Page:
Storm Updates and News: To receive essential news and keep in touch with the outside world during the storm or in the aftermath, it’s a great idea to get a 5-way powered radio. These radios pull their power from various sources, including a hand crank, via the sun and batteries.
Hurricane Andrew touched down in the southernmost point of Miami-Dade County, Florida on August 24, 1992. It obliterated the area. There were many stories during the weeks after Hurricane Andrew that it was like the Wild West; supplies were slow to get to the rural area and many had limited water and food. As people got desperate, many residents would sit on their porches with rifles to protect their families from frantic (and sometimes violent) people who were searching for food and water.
The problem is, this rural area of South Florida didn’t think Hurricane Andrew would be that destructive and forecasts thought it would hit more north than their area. Hurricanes are unpredictable so for your and your family’s safety, be prepared and make a hurricane checklist. It’s much better to prepare for the worst case scenario and have supplies for at least a couple of weeks.
Here is a list of crucial supplies to gather for your hurricane checklist before the season begins:
Basic hurricane checklist supplies
Water is essential for sanitation and drinking purposes. One person requires one gallon per day. Prepare for at least two weeks of water. Add additional water if you have pets.
- A gallon of water is heavy, so if you have to leave your home for a long period of time, make sure you have a portable water filtration system or water purification tablets.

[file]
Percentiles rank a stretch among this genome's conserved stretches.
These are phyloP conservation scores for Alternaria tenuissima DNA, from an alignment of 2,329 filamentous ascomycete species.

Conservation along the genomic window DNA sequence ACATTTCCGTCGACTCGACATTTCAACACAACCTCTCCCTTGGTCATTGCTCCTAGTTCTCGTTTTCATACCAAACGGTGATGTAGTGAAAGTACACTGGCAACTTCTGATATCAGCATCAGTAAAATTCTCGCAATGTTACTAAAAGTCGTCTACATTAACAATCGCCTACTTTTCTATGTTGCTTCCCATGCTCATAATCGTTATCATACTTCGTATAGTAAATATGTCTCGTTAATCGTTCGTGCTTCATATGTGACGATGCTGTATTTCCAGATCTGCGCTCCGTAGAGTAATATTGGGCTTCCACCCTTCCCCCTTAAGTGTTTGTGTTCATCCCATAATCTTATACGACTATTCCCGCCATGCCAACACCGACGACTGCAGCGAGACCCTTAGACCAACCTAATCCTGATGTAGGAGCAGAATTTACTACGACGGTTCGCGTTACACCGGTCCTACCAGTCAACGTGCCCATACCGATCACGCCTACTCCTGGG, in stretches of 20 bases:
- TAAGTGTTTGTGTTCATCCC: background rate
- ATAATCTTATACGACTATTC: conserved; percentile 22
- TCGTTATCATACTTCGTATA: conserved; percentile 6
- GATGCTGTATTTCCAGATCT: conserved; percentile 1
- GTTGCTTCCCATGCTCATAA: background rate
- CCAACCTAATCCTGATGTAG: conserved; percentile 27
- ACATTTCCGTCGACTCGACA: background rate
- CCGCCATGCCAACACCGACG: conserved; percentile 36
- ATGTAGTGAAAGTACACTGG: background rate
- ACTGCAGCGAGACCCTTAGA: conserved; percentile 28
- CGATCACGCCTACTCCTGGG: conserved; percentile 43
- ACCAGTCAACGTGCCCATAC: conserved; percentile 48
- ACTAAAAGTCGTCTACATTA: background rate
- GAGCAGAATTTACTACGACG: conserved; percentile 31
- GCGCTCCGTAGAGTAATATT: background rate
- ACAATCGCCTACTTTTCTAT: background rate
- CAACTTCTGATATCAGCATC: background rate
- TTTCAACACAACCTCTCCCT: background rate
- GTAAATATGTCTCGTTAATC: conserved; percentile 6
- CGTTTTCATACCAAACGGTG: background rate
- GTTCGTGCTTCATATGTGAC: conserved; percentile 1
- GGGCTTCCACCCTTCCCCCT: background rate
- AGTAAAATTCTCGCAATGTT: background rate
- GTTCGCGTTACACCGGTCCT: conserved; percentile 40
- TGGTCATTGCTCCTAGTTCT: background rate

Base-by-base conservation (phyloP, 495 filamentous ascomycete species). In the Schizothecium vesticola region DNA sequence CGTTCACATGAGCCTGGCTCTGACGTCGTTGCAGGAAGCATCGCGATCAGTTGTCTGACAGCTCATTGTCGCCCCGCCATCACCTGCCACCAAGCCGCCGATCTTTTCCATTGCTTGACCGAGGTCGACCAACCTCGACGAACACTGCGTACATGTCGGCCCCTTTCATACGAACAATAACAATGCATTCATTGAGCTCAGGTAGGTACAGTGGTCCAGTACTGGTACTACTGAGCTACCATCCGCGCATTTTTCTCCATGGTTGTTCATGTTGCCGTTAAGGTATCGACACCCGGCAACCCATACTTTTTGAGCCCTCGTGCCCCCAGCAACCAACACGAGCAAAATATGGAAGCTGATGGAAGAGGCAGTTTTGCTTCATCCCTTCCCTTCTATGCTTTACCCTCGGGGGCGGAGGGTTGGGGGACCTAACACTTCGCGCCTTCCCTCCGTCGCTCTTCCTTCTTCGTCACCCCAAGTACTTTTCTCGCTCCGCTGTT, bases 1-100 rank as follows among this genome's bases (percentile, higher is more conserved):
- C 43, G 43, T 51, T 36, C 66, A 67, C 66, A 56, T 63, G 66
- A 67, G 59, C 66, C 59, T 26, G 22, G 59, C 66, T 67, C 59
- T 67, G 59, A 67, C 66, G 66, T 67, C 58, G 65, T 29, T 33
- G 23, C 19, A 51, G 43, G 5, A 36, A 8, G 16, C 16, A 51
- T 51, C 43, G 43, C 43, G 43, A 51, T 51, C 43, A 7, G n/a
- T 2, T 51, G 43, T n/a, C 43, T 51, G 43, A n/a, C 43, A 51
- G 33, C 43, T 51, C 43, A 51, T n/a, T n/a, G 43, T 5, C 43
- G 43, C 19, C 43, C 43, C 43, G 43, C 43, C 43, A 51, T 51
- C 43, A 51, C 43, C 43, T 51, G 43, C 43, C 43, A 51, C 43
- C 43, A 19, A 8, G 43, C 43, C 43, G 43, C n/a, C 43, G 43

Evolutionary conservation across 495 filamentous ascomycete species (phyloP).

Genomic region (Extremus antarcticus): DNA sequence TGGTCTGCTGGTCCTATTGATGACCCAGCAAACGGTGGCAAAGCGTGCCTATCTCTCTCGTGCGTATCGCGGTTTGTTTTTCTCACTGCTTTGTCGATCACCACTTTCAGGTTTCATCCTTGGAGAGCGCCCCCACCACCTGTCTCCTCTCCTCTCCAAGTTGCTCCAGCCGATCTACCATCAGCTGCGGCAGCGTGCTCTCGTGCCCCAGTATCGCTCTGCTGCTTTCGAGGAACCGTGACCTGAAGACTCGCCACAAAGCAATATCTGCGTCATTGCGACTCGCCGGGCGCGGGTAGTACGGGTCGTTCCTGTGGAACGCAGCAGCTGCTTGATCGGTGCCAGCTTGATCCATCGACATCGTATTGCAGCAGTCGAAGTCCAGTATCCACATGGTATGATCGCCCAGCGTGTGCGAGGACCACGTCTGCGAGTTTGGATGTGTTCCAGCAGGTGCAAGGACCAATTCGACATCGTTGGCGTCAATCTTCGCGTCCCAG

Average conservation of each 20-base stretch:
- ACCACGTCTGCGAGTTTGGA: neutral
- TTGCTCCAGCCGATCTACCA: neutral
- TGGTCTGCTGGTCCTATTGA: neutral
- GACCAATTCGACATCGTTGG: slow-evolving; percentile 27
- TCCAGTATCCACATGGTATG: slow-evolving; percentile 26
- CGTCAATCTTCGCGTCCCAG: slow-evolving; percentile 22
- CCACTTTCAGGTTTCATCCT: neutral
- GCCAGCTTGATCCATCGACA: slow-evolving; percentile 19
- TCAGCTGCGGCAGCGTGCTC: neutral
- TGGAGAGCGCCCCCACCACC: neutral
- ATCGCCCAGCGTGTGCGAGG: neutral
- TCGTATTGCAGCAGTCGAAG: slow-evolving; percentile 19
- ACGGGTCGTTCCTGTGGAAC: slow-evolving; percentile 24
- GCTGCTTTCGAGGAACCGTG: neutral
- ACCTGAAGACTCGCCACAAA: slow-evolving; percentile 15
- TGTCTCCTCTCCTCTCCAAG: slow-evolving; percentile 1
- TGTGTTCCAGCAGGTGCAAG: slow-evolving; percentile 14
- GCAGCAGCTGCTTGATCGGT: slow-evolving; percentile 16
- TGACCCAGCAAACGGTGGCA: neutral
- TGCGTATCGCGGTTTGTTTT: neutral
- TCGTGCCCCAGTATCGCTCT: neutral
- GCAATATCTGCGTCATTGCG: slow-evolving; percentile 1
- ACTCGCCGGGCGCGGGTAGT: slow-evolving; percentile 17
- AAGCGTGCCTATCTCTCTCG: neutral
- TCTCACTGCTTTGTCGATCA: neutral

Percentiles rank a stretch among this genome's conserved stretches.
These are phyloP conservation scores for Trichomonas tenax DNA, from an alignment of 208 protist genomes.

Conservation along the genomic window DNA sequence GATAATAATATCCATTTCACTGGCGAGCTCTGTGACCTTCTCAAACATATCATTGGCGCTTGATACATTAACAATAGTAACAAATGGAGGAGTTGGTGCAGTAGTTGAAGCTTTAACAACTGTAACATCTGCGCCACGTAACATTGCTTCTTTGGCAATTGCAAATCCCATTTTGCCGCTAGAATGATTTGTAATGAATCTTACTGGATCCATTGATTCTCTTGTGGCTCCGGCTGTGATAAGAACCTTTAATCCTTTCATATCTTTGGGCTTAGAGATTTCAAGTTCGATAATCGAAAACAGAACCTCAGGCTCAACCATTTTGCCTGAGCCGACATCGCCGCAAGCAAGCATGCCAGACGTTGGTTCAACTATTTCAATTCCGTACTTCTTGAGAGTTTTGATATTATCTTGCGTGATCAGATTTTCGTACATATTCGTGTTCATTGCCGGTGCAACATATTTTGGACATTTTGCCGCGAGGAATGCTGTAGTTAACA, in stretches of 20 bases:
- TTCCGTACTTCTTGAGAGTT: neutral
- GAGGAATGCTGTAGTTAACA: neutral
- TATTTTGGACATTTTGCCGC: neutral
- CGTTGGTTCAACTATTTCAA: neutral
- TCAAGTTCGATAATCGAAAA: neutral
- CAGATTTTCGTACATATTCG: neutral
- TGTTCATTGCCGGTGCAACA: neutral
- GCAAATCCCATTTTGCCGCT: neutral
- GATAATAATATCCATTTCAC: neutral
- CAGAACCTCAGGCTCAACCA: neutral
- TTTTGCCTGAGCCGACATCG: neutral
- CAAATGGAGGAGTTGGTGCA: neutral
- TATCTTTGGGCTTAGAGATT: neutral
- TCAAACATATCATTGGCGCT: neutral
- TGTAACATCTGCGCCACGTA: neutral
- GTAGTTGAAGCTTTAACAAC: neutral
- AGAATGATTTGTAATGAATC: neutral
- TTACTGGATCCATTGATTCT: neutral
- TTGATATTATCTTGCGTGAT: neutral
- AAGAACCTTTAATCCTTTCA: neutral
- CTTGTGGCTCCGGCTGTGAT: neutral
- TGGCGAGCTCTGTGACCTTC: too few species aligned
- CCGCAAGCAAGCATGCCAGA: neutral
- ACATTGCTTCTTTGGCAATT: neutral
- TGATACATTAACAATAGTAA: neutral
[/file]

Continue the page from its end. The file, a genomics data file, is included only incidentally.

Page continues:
- Before the hurricane you can fill up the bathtubs in your house with water.
- Pack your freezer with filled water bottles. The water inside will slowly melt after the power goes out and it will keep food in the freezer fresher longer.
- Ensure that you pack non-perishable food that can run you and your family for at least two weeks. Keep in mind nutritional needs. Don’t buy all protein products, for example. Buy a variety of foods. Make sure you pack them in air-tight containers and/or waterproof bags. Here are some recommended foods:
- Canned meats and vegetables
- Nutrition bars
- Nuts and seeds
- If you don’t have a generator, consider getting a camping stove
- Can opener
- If you have an infant: infant formula for two weeks
- If you have pets: pet food for two weeks
- Well-stocked first aid kits – one or more for your home and one for your car.
- Prescription medications
- Non-prescription medications like painkillers, laxatives, anti-diarrhea medications or antacids.
- Feminine supplies and other personal hygiene items.
- If you have kids: wipes, diapers, bottles, and diaper rash cream.
- Extra batteries
- Cell phone back up battery
- Local maps
- Weapons (knives or firearms)
- Moist, anti-bacterial towelettes
- Dust masks for filtering contaminated air
- Plastic sheeting plus duct tape for shelter-in-place
- A multi-tool, pliers or wrench for turning off utilities like natural gas, water, and electricity.
- Full change of your clothing suitable for your next climate and sturdy shoes.
- Crucial family documents like copies of identification insurance policies and bank records stored electronically or in a water-resistant, portable container.
- Cash or traveler’s check.
- Warm blanket or sleeping bag for each one of you.
- Mess kits, plates, paper cups, plastic utensils, and paper towels.
- Matches stored in a waterproof container.
- Fire extinguisher.
- Books, puzzles, games and other activities for children.
- Household chlorine bleach together with a medicine dropper for disinfecting water.
- More importantly, this supplies should be stored in an air-tight bag and ensure that you assemble all the items in easily portable containers like a duffel bag or plastic bins.
The bottom line is that preparing for a hurricane is crucial. Even more critical is your hurricane checklist. As we said before, hurricanes are known to be erratic and weather forecasters can’t predict with 100 percent accuracy what will happen. Take these monster storms seriously!